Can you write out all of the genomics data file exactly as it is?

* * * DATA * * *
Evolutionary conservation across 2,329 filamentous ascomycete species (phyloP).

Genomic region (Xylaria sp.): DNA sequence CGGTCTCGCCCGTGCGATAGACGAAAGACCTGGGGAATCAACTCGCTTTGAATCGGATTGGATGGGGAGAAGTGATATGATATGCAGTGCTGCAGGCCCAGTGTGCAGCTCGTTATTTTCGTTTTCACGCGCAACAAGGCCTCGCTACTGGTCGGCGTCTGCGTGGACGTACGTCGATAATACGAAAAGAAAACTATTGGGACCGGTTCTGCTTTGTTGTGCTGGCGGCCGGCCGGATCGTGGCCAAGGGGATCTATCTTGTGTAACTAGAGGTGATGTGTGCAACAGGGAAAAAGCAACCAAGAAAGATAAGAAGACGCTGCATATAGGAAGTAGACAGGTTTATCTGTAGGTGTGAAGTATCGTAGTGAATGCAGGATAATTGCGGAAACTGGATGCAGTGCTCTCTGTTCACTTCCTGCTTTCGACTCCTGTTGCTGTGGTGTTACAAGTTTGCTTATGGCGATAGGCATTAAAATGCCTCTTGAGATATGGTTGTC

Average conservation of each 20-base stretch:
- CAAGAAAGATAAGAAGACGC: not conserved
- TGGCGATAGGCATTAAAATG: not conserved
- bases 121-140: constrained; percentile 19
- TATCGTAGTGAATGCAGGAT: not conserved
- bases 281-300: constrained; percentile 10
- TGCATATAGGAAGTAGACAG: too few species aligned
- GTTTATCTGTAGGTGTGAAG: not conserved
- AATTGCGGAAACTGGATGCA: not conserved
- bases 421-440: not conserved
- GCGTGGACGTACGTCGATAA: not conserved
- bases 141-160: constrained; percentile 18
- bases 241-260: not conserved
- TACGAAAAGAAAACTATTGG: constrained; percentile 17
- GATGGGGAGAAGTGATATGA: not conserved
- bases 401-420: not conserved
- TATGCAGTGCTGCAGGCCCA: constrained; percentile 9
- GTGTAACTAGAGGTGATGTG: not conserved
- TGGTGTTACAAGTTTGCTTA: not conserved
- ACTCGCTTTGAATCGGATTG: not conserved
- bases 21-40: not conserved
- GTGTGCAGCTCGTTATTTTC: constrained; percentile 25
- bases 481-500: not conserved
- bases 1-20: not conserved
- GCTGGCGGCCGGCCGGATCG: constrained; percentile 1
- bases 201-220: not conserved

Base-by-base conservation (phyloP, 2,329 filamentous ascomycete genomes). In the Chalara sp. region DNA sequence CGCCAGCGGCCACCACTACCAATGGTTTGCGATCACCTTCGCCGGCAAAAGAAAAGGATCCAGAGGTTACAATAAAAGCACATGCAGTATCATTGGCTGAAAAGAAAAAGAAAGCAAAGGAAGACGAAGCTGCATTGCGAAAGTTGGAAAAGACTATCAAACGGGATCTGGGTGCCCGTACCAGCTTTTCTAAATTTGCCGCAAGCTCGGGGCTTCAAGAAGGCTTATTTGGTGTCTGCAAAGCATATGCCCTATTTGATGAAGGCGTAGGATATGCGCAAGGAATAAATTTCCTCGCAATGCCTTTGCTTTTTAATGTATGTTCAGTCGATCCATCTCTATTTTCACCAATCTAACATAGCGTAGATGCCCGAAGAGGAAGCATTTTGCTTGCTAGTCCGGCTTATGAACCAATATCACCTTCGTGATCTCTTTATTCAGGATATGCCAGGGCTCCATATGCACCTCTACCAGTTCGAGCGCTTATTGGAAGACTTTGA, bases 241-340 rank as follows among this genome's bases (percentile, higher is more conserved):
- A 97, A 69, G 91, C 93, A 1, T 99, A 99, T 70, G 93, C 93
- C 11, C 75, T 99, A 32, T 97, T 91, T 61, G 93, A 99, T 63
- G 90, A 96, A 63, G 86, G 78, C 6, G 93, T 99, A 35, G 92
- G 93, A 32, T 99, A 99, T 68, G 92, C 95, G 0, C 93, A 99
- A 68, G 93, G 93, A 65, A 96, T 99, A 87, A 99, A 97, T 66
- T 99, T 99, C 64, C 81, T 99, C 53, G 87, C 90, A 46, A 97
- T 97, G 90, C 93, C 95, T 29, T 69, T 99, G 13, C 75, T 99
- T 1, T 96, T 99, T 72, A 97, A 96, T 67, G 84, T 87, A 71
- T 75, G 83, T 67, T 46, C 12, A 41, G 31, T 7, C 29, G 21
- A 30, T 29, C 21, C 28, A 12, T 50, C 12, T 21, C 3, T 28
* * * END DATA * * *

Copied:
Evolutionary conservation across 2,329 filamentous ascomycete species (phyloP).

Genomic region (Xylaria sp.): DNA sequence CGGTCTCGCCCGTGCGATAGACGAAAGACCTGGGGAATCAACTCGCTTTGAATCGGATTGGATGGGGAGAAGTGATATGATATGCAGTGCTGCAGGCCCAGTGTGCAGCTCGTTATTTTCGTTTTCACGCGCAACAAGGCCTCGCTACTGGTCGGCGTCTGCGTGGACGTACGTCGATAATACGAAAAGAAAACTATTGGGACCGGTTCTGCTTTGTTGTGCTGGCGGCCGGCCGGATCGTGGCCAAGGGGATCTATCTTGTGTAACTAGAGGTGATGTGTGCAACAGGGAAAAAGCAACCAAGAAAGATAAGAAGACGCTGCATATAGGAAGTAGACAGGTTTATCTGTAGGTGTGAAGTATCGTAGTGAATGCAGGATAATTGCGGAAACTGGATGCAGTGCTCTCTGTTCACTTCCTGCTTTCGACTCCTGTTGCTGTGGTGTTACAAGTTTGCTTATGGCGATAGGCATTAAAATGCCTCTTGAGATATGGTTGTC

Average conservation of each 20-base stretch:
- CAAGAAAGATAAGAAGACGC: not conserved
- TGGCGATAGGCATTAAAATG: not conserved
- bases 121-140: constrained; percentile 19
- TATCGTAGTGAATGCAGGAT: not conserved
- bases 281-300: constrained; percentile 10
- TGCATATAGGAAGTAGACAG: too few species aligned
- GTTTATCTGTAGGTGTGAAG: not conserved
- AATTGCGGAAACTGGATGCA: not conserved
- bases 421-440: not conserved
- GCGTGGACGTACGTCGATAA: not conserved
- bases 141-160: constrained; percentile 18
- bases 241-260: not conserved
- TACGAAAAGAAAACTATTGG: constrained; percentile 17
- GATGGGGAGAAGTGATATGA: not conserved
- bases 401-420: not conserved
- TATGCAGTGCTGCAGGCCCA: constrained; percentile 9
- GTGTAACTAGAGGTGATGTG: not conserved
- TGGTGTTACAAGTTTGCTTA: not conserved
- ACTCGCTTTGAATCGGATTG: not conserved
- bases 21-40: not conserved
- GTGTGCAGCTCGTTATTTTC: constrained; percentile 25
- bases 481-500: not conserved
- bases 1-20: not conserved
- GCTGGCGGCCGGCCGGATCG: constrained; percentile 1
- bases 201-220: not conserved

Base-by-base conservation (phyloP, 2,329 filamentous ascomycete genomes). In the Chalara sp. region DNA sequence CGCCAGCGGCCACCACTACCAATGGTTTGCGATCACCTTCGCCGGCAAAAGAAAAGGATCCAGAGGTTACAATAAAAGCACATGCAGTATCATTGGCTGAAAAGAAAAAGAAAGCAAAGGAAGACGAAGCTGCATTGCGAAAGTTGGAAAAGACTATCAAACGGGATCTGGGTGCCCGTACCAGCTTTTCTAAATTTGCCGCAAGCTCGGGGCTTCAAGAAGGCTTATTTGGTGTCTGCAAAGCATATGCCCTATTTGATGAAGGCGTAGGATATGCGCAAGGAATAAATTTCCTCGCAATGCCTTTGCTTTTTAATGTATGTTCAGTCGATCCATCTCTATTTTCACCAATCTAACATAGCGTAGATGCCCGAAGAGGAAGCATTTTGCTTGCTAGTCCGGCTTATGAACCAATATCACCTTCGTGATCTCTTTATTCAGGATATGCCAGGGCTCCATATGCACCTCTACCAGTTCGAGCGCTTATTGGAAGACTTTGA, bases 241-340 rank as follows among this genome's bases (percentile, higher is more conserved):
- A 97, A 69, G 91, C 93, A 1, T 99, A 99, T 70, G 93, C 93
- C 11, C 75, T 99, A 32, T 97, T 91, T 61, G 93, A 99, T 63
- G 90, A 96, A 63, G 86, G 78, C 6, G 93, T 99, A 35, G 92
- G 93, A 32, T 99, A 99, T 68, G 92, C 95, G 0, C 93, A 99
- A 68, G 93, G 93, A 65, A 96, T 99, A 87, A 99, A 97, T 66
- T 99, T 99, C 64, C 81, T 99, C 53, G 87, C 90, A 46, A 97
- T 97, G 90, C 93, C 95, T 29, T 69, T 99, G 13, C 75, T 99
- T 1, T 96, T 99, T 72, A 97, A 96, T 67, G 84, T 87, A 71
- T 75, G 83, T 67, T 46, C 12, A 41, G 31, T 7, C 29, G 21
- A 30, T 29, C 21, C 28, A 12, T 50, C 12, T 21, C 3, T 28